On the permits side, single-family permits were down 1.1% in March and 5.1% on the year, with the overall permits settling at 1.269 million on an annual basis. Single-family permits were down 5.1% on the year with overall building permits falling 7.8%.
The lone piece of good news is that completions were up 11.9% to 938,000 on the single-family side.
Fixed rates were up a bit last week after several weeks of going lower. Still, if you happen to be in the market to purchase or refinance, they’re still lower than they were last year at this time, so it could be advantageous to lock your rate now.
The average rate for a 30-year-fixed mortgage with 0.5 points paid in fees was up five basis points to 4.17% last week. This is down from 4.47% a year ago.
Meanwhile, on the shorter end of things, the average rate for a 15-year fixed mortgage with 0.5 point was up a couple of basis points to 3.62%. This is down from 3.94% last year.
Finally, the average rate for a 5-year treasury-indexed, hybrid adjustable rate mortgage (ARM) was down two basis points to settle at 3.78% with 0.3 points paid. This is up from 3.67% at the same time in 2018.
Image search and sharing platform Pinterest had its first day on the public stock exchange Friday along with videoconferencing company Zoom. Pinterest shares were up 28% from the offering price to finish the day at $24.40. Meanwhile, shares in Zoom were up 72% to close at $62. These were just a harbinger of a good day for the market in general.
The Dow Jones Industrial Average was up 110 points on the day to close at 26,559.54 up 0.56% on the week. The S&P 500 finished the week down 0.08% after closing at 2,905.03. It was up 4.58 points on the day. Finally, the Nasdaq was up 0.17% on a weekly basis after finishing the day up 1.98 points to close at 7,998.06.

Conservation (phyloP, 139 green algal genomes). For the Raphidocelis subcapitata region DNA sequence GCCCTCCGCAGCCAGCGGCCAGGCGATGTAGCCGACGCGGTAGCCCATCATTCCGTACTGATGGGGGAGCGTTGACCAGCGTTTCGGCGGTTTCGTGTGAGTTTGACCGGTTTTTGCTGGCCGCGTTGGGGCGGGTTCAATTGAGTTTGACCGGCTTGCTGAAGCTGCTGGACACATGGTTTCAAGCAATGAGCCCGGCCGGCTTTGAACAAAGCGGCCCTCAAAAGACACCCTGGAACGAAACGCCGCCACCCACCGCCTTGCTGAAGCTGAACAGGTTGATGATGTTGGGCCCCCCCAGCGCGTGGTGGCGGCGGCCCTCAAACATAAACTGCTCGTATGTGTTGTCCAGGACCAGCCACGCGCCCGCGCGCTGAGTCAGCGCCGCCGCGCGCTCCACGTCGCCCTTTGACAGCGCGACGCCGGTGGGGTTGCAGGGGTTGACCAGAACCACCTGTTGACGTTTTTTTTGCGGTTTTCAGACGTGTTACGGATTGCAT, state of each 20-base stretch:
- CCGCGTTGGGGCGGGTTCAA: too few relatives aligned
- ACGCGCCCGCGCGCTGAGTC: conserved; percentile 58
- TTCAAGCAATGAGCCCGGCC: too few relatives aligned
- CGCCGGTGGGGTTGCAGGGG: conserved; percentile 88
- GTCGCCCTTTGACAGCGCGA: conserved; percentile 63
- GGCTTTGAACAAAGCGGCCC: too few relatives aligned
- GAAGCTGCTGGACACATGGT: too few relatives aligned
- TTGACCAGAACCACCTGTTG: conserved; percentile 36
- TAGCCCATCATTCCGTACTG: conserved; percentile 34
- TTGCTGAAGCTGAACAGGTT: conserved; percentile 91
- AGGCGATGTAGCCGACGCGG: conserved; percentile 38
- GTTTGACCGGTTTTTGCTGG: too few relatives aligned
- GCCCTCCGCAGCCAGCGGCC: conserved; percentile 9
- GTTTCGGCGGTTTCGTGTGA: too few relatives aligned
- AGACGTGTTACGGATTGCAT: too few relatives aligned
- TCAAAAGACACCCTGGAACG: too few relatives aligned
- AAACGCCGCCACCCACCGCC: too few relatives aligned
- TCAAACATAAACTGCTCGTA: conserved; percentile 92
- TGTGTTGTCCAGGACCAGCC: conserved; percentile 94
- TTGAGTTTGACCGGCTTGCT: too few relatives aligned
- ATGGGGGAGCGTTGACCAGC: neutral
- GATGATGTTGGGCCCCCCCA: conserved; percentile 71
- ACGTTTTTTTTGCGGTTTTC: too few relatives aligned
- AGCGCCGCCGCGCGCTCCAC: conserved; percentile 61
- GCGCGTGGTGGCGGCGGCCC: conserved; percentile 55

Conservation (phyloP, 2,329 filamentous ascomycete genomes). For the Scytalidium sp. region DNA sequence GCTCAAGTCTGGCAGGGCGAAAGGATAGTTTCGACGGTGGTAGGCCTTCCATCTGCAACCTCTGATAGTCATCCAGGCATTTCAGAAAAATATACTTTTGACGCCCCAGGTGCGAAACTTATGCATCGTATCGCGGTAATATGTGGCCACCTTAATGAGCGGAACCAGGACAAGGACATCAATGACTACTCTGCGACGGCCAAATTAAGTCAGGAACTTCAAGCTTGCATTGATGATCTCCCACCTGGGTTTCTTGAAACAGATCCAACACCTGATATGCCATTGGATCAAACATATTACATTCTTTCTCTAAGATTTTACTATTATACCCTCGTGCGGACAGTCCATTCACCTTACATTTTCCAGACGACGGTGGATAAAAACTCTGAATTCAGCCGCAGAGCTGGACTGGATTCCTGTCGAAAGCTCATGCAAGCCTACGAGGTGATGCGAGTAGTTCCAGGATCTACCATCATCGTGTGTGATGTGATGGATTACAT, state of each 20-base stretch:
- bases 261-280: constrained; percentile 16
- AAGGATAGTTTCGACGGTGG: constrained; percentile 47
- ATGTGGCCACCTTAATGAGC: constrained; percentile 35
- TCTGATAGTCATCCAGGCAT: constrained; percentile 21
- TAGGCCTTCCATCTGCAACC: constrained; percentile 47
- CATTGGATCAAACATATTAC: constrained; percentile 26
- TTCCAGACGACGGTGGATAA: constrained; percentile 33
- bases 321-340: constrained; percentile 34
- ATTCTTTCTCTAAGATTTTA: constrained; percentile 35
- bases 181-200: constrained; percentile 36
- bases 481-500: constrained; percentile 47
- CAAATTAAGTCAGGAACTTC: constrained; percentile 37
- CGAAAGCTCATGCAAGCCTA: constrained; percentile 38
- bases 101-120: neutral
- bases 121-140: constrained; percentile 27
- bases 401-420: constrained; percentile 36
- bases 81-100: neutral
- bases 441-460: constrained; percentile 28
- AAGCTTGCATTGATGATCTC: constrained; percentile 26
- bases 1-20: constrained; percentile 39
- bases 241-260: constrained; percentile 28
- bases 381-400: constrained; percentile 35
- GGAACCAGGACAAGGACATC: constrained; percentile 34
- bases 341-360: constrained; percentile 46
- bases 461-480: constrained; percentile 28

The Week Ahead
Monday, April 22
Existing Home Sales (10:00 a.m. ET) – Existing Home Sales tallies the number of previously constructed homes, condominiums and co-ops that were sold during the month. Existing homes (also known as “home resales”) account for a larger share of the market than new homes and indicate housing market trends.
Tuesday, April 23
FHFA House Price Index (9:00 a.m. ET) – The Federal Housing Finance Agency (FHFA) House Price Index (HPI) covers single-family housing using data provided by Fannie Mae and Freddie Mac. The HPI is derived from transactions involving conforming conventional mortgages purchased or securitized by Fannie Mae or Freddie Mac.
New Home Sales (10:00 a.m. ET) – This report measures the number of newly constructed homes with a committed sale during the month. This will be the report for January.
Wednesday, April 24
MBA Mortgage Applications (7:00 a.m. ET) – The mortgage applications index measures applications to mortgage lenders. This is a leading indicator for single-family home sales and housing construction.
Thursday, April 25
Durable Goods Orders (8:30 a.m. ET) – These are based on new orders placed with domestic manufacturers for factory goods.
Jobless Claims (8:30 a.m. ET) – New unemployment claims are compiled weekly to show the number of individuals filing for unemployment insurance for the first time. An increasing trend suggests a deteriorating labor market. The 4-week moving average of new claims smooths out weekly volatility.
Friday, April 26
Gross Domestic Product (GDP) (8:30 a.m. ET) – This release measures the monetary value of all final goods and services produced within the U.S. This report is released on a quarterly basis.
Consumer Sentiment (10:00 a.m. ET) – The University of Michigan’s Consumer Survey Center questions 500 households each month on their financial conditions and attitudes about the economy. Consumer sentiment is directly related to the strength of consumer spending.
We get both new and existing home sales as well as a look at the overall economy with GDP next week. It’s going to be busy and we’ll have it all covered in Market Update.
Mortgage rates and economic data certainly aren’t everyone’s thing. If you’ve got a craving for something a little less dry, we’ve got plenty of home, money and lifestyle content to share with you if you subscribe to the Zing Blog below. Today is Earth Day, but practical tips on how to conserve and be more mindful of resources are helpful year-round. Here are seven ways to celebrate Earth Day every day. Have a great week!